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Post-election moves by DP members running as independents may change political landscape

There is great interest in what Democratic Party (DP) members running as independents in the House of Representatives race on Oct. 22 will do after the election. If former President Katsuya Okada, former Prime Minister Yoshihiko Noda, and a number of other veteran politicians win in this election, they may affect the outcome of the realignment of opposition parties from now on.


Twenty-one incumbent DP Lower House members are running in this election as independents. They have formed a network around Okada and have decided to hold a meeting on Oct. 23 to discuss what to do next. Okada stated in a speech in Mie Prefecture on Oct. 19: “After the election, I would like to hold discussions with the colleagues who went to the Kibo no To [Party of Hope] or the Constitutional Democratic Party of Japan (CDPJ) and work for a united opposition force.”


While DP President Seiji Maehara appears to be poised to merge the DP with the Party of Hope, Okada will not leave the DP. Noda is also averse to the Party of Hope, which advocates freezing the consumption tax increase. Some DP members running as independents have said that if Maehara insists on merging with the Party of Hope, they will demand his resignation.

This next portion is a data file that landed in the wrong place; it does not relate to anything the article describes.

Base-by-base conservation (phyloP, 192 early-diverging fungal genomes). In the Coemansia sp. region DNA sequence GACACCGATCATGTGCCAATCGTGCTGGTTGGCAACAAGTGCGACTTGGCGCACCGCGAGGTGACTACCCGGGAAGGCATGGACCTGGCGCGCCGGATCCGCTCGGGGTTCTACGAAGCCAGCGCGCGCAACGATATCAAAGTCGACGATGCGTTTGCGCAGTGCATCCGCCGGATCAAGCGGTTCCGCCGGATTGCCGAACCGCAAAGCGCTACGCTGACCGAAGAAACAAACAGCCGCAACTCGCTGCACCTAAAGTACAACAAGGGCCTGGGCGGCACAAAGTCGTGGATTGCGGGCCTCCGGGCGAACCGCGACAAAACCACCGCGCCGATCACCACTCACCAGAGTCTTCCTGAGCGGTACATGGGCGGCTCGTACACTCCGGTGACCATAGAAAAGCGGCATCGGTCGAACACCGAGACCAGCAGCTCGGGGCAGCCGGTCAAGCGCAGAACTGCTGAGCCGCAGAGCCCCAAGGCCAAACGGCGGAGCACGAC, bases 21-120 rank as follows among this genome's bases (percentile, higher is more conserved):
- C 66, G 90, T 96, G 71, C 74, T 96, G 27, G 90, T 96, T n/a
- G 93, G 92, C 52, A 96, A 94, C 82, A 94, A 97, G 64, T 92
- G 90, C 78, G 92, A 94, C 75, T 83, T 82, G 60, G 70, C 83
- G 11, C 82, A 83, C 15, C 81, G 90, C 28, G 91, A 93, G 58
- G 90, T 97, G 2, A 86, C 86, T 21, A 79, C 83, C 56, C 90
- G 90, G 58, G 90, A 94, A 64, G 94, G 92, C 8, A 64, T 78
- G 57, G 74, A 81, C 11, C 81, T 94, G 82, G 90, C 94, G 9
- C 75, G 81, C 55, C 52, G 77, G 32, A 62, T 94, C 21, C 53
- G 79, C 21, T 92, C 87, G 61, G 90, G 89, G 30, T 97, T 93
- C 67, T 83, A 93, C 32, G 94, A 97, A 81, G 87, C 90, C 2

On the other hand, certain independents have openly called for cooperating with the CDPJ, which is expected to do well in this election. Kenji Eda, former deputy DP leader, asserted in a speech on Oct. 19: “The CDPJ is the political party facing off against the Liberal Democratic Party,” favoring cooperation with this party. There are also rumors about independents joining the CPDJ or forming a joint floor group in the Diet with this party after the election.


However, CDPJ deputy leader Akira Nagatsuma denied such proposals on Oct. 19, telling reporters: “We will not cooperate just for the sake of numerical strength.” There is concern that if this party is seen to give priority to political maneuvering, “it will not be able to win voters’ support and this will be very damaging,” according to a mid-ranking member.

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